I'm finished. What to do now?
When finishing all the examples listed in the book, You can do Your own experiments, or you can buy some accessories. Perhaps the simplest is the infrared remote control, which is supplied with very comprehensive instruction manual. Since the remote control You can find at home already and guide can be downloaded for free from the manufacturer's website, it is certainly worth a try.
Another typical application for a mobile robot is linefollowing. Of course, you can try - there is a kit with four infrasensors attached to the studs and spacers supplied with a detailed manual to help You understand how to program a robot to decide whether on white or black line. Of course, it is possible to design and make your own sensors.
Another interesting accesory is a simple gripper. There is also a kit which will turn your Boe-Bot Robot into a tank with the gears and tread or even into a six-legged walking robotic bug. There is also very long list of sensors available - compass, accelerometer, ultrasonic, or encoders in the wheels, allowing for more precise position control of a robot.
Some people may found the PBASIC programming language a disadvantage, as it lacks custom functions or libraries. Experienced users will surely miss direct access to peripherals, e.g. timers and counters. You will definitely be missing the interrupts. For beginners, it is of course not a problem, You can go very far even without those features. Later you may encounter a lack of RAM and EEPROM, but for the school and beginner projects it should be sufficient. Another limit (especially for those competitors) is a robot speed - as it uses the modified RC servos it is quite slow. Some people consider also the kit price relatively high.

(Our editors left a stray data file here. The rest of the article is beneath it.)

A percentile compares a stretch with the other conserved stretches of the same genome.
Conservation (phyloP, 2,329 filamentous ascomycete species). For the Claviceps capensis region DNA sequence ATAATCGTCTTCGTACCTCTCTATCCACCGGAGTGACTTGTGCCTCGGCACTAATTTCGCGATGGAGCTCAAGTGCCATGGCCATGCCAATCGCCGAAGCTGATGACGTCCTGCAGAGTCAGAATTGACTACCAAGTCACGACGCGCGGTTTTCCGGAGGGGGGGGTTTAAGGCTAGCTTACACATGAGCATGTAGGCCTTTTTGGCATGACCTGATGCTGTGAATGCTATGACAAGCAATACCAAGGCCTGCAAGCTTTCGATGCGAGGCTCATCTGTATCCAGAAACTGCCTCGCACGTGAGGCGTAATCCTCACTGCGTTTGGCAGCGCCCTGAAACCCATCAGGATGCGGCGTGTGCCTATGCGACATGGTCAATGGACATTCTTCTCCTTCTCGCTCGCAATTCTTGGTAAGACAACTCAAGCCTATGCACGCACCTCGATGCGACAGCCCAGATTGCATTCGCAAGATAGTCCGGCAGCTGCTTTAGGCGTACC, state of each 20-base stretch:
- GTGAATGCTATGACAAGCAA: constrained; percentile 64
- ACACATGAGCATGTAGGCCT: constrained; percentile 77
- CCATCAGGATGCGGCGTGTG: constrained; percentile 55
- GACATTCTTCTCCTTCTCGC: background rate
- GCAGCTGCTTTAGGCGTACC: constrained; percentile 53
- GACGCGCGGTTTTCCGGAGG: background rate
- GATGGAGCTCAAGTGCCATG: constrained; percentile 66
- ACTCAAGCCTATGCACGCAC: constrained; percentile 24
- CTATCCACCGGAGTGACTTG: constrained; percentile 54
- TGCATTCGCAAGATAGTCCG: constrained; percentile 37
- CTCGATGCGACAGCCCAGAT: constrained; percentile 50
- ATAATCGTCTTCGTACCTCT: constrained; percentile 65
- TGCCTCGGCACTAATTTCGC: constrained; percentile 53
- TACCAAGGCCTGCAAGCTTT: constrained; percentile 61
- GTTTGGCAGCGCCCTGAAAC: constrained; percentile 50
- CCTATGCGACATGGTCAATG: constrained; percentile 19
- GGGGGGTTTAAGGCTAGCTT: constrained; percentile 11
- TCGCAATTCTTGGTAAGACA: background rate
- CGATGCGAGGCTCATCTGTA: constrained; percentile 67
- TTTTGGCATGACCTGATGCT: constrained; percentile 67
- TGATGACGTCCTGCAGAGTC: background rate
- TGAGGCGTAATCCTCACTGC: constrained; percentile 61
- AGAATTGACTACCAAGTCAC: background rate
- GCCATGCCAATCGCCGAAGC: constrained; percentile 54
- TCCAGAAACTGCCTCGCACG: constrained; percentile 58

On the other hand, you will obtain a robot which fits in a large number of activities, so it's definitely not a one weekend toy. It is very robust, durable and suitable for beginners. Very good textbook will be appreciated especially by the teachers and selfeducators. Not every teacher has the time (and abilities) to create and invent new activities. Textbook, will provide enough material for many lessons. Moreover, teachers may ask the company for slides with presentations and the company is also very helpful with its translations.
When comparing the Boe-Bot robot with the popular Lego Mindstorms NXT kit, it is clear that it lacks its mechanical variability. Boe-Bot is more or less fixed structure and there is not too much to change. However, the chassis contains many holes which enable to add and use a lot of accessories (sensors, Meccano parts etc.) Also the programming possibilities of the Boe-Bot robot are narrower than Lego Mindstorms, because just PBASIC and graphic languages are available here. However, where the Boe-Bot is clear winner is the electronics expansion. Using the breadboard area you can connect almost anything to Your robot. Moreover, the Board of Education itself allows to learn basics of sensor technology, digital circuits and simillar topics.
It is an excellent entry kit for those who want to know robotics and learn something more.
BasicStamp II Technical data
Case 24-pin DIP Dimensions 30,6 x 15,7 x 8,2 mm Frequency 20 MHz Speed ~ 4000 instructions / sec RAM 32 B (not kB, just B!) EEPROM 2kB (~500 instructions) I/O 16 (+ 2 dedicated serial) Supply 5 – 15 Vdc (contains regulator) Consumption 3 mA run / 50 uA sleep @5V Load 20 mA / pin & max. 40 mA / chip
Boe-Bot Technical data
Dimensions: 150 x 114 x 102 mm Weight: 300 g bez batérií Supply: 4 x AA batteries or wall adapter Speed: approx 17 cm/s
Following programs are full-length tested versions of programs mentioned above.
- Interview with Chuck Schoeffler, one of the robot originators is on separate page.
- Interview with Ken Gracey, vice-prezident of Parallax, Inc, is here
-  Andy Lindsay: Robotics with the Boe-Bot
An overview of all the software is here (also the versions for Macintosh and Linuxes)
You will need:
- BASIC Stamp Windows Editor version 2.5.3 (~18.5 MB) Windows 2K/XP/Vista/7/8/8.1
Following are links for those who wants to know more:
- Boe-Bot robot description (Parallax, Inc.)
- Robotics with Boe-Bot robot (učebnica, v.3.0. Parallax)
- Boe-Bot on Wikipedia
- Boe-Bot robot driving square (YouTube video)
- Boe-Bot robot roaming with whiskers (YouTube video)
- Boe-Bot robot roaming with infrared sensors (YouTube video)
Boe Bot Workshop